A Catholic Monthly Magazine

December Saints

Saint Barbara (c. 235)

Saint Barbara was brought up by a pagan father, Dioscorus, who kept her secluded in a lonely tower where this very gifted woman undertook to study religion and became a Christian.

When she was of an age to marry, she refused every suitor’s demands. On finding all the pagan idols he had placed in her tower destroyed, and discovering his daughter’s conversion, Dioscorus was furious. She escaped and dwelt for a time in a cavern, hidden by vegetation at the entrance. But finally her father’s threats of chastisement for anyone who might be concealing her caused some local shepherds to reveal her retreat.

Her father denounced her to the civil tribunal, and Barbara was horribly tortured twice, and finally beheaded.

Saint Barbara, preserve us from a sudden and unprovided death.

(Source: www.magnificat.ca/cal/engl/12-04.htm)


Saint Juan Diego (16th century)

Details of Saint Juan Diego’s life are sketchy. What we do know is that on 9 December 1531, Juan Diego was walking the fifteen miles to daily Mass. As he crossed the Hill of Tepevac, he was struck by an unusual fragrance. He heard beautiful music and saw the sky change into gorgeous colours. From bright light emerged a beautiful dark-skinned lady who spoke to the frightened Indian. “I desire a church in this place where your people may experience my compassion… Here I will see their tears; I will console them and they will be at peace.”

Juan went to the Bishop, who was at first sceptical and demanded a sign, to which Juan agreed. Juan’s uncle was ill with a fever, and he took care of the elderly man before seeking the lady again. Sensing that his uncle was about to die, Juan ran for a priest. He was met by the lady and told that his uncle was cured.

The lady then identified herself as Our Lady of Guadalupe. When Juan asked for a sign, he was told to go to the nearby rocks and gather the roses. Despite the freezing temperatures, he found a full bloom of Castilian roses which he gathered into his tilma (cape). The lady told him, “This is the sign I am sending to the Bishop… This time the Bishop will believe you.”

Juan obeyed the lady and again approached the Bishop, opening his tilma and letting the flowers spill out. But it wasn’t the roses that caused the Bishop and his advisors to fall to their knees – it was the image of the Blessed Virgin, exactly as she had appeared to Juan, imprinted on the tilma.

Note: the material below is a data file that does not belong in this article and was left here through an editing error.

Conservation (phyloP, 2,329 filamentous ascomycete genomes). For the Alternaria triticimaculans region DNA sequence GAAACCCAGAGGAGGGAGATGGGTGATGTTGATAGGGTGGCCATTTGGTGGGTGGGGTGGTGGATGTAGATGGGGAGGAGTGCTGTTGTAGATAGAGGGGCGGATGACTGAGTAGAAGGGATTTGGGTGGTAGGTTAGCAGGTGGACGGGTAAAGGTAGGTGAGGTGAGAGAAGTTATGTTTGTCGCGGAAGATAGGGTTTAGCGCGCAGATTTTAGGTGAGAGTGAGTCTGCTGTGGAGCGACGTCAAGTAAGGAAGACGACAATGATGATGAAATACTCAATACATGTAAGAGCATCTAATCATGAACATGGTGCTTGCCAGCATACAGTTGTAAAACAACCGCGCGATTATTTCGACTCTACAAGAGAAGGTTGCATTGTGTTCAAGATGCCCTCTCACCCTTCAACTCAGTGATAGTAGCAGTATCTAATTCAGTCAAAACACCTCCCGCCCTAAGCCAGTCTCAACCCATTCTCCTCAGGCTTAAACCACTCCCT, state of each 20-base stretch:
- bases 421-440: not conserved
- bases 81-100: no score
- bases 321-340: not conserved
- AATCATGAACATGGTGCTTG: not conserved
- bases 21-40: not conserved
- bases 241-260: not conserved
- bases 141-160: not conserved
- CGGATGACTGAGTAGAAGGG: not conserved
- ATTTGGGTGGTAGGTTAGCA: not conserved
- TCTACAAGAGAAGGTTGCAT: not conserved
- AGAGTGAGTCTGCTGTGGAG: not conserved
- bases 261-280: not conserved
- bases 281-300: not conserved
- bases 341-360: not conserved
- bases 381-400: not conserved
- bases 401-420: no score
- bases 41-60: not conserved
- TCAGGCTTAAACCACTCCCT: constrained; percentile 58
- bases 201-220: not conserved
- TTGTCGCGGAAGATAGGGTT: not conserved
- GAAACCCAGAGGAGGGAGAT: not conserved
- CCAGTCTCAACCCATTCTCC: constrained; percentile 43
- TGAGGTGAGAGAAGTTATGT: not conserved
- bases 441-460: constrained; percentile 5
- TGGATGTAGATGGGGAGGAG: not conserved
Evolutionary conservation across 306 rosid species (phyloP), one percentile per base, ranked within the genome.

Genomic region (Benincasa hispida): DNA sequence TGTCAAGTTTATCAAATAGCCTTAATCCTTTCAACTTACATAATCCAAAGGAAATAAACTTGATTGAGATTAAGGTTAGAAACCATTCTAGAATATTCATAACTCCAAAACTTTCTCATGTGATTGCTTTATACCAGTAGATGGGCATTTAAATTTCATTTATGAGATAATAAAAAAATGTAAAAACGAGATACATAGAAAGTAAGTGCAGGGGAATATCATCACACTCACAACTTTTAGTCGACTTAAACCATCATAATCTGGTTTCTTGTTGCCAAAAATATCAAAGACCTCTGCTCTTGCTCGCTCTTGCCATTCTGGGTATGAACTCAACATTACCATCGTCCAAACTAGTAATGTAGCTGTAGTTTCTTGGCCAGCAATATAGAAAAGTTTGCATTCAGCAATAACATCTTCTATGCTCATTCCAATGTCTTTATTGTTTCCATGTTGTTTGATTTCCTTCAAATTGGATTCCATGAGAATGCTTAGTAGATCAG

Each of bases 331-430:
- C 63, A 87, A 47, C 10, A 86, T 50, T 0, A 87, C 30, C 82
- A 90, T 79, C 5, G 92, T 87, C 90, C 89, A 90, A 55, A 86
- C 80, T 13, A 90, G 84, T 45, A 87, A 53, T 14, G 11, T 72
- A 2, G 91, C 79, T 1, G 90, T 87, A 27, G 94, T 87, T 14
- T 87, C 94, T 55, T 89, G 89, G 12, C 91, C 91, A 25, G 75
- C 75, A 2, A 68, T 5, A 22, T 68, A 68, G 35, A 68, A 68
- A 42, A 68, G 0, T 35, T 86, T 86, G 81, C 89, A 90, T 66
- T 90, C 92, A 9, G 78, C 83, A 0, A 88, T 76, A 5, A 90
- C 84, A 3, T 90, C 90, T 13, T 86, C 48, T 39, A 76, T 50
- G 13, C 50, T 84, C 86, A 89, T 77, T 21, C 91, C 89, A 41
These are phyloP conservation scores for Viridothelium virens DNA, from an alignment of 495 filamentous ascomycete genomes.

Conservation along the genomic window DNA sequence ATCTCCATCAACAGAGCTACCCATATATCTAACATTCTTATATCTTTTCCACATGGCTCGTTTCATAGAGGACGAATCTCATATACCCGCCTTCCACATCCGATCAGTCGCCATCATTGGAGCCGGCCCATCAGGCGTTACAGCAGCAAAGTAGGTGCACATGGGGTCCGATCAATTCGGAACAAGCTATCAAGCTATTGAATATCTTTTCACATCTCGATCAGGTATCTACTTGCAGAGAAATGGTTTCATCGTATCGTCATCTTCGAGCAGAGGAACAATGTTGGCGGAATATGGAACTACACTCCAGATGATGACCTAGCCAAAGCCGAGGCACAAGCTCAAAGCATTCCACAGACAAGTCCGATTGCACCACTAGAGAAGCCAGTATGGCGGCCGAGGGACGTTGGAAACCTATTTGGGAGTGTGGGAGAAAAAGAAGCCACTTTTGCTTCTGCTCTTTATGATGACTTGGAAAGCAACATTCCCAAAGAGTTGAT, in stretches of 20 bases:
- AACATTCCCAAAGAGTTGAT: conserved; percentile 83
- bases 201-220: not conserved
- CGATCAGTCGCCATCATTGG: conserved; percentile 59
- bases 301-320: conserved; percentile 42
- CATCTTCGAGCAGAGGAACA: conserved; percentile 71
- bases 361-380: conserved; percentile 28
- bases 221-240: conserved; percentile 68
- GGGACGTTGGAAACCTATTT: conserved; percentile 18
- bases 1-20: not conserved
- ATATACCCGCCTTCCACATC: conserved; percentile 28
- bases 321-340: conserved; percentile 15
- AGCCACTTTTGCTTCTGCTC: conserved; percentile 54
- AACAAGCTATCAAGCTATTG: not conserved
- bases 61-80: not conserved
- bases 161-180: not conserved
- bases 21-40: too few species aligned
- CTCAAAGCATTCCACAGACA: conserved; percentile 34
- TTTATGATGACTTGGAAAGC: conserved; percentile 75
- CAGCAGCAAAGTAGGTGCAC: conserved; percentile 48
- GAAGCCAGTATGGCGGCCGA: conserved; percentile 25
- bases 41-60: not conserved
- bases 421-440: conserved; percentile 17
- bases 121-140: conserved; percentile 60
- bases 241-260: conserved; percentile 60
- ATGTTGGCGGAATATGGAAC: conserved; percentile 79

Juan Diego was very ordinary and natural, and he felt at home with Our Lady. He remained faithful until death and is considered a model of the lay apostle. He was the only person on earth to whom Mary gave her own picture. The importance of this humble man’s carrying out the divine plan can hardly be more clearly exemplified.

At his beatification, Pope John Paul II said: “At the dawn of Mexican evangelisation, Blessed Juan Diego holds a place all by himself; according to tradition, his indigenous name was Cuauhtlatohuac, ‘The Eagle Who Speaks’… His lovable figure is inseparable from the Guadalupe event, the miraculous maternal manifestation of the Mother of God.”

Saint Juan, give us a true devotion to Our Lady.

(Sources: Internet: various.  John Paul II’s book of saints. Matthew, Margaret & Stephen Bunson. Our Sunday Visitor, Huntington, Indiana. 1999)

Saints Tharsilla and Emiliana of Rome (6th century)

Tharsilla was an aunt of Pope St Gregory the Great, and what is known about her comes largely from his writings.

Gregory’s father, Gordian, had three sisters who, when they were young, lived under strict discipline as nuns in their father’s house. One of them eventually left to marry but Tharsilla and her sister, Emiliana, continued to maintain their way of life. Encouraging one another to virtue by discourse and example, the two sisters soon progressed rapidly in the spiritual life.

One day Tarsilla had a vision, in which Pope Saint Felix, her uncle, appeared to her and showed her a palace of marvellous beauty. The next day she fell ill with a fever, which rapidly grew worse and she died on December 24th.

A few days afterwards she appeared to her sister Emiliana, saying: “My sister, come! I did not celebrate with you the birth of the Lord, but together we will celebrate the feast of the Epiphany.” Emiliana fell ill and joined her sister on 5th January.

Saints Tharsilla and Emiliana, obtain for us the grace to see the emptiness of this world...

(Source: www.magnificat.ca/cal/engl/12-24.htm#tarsille)

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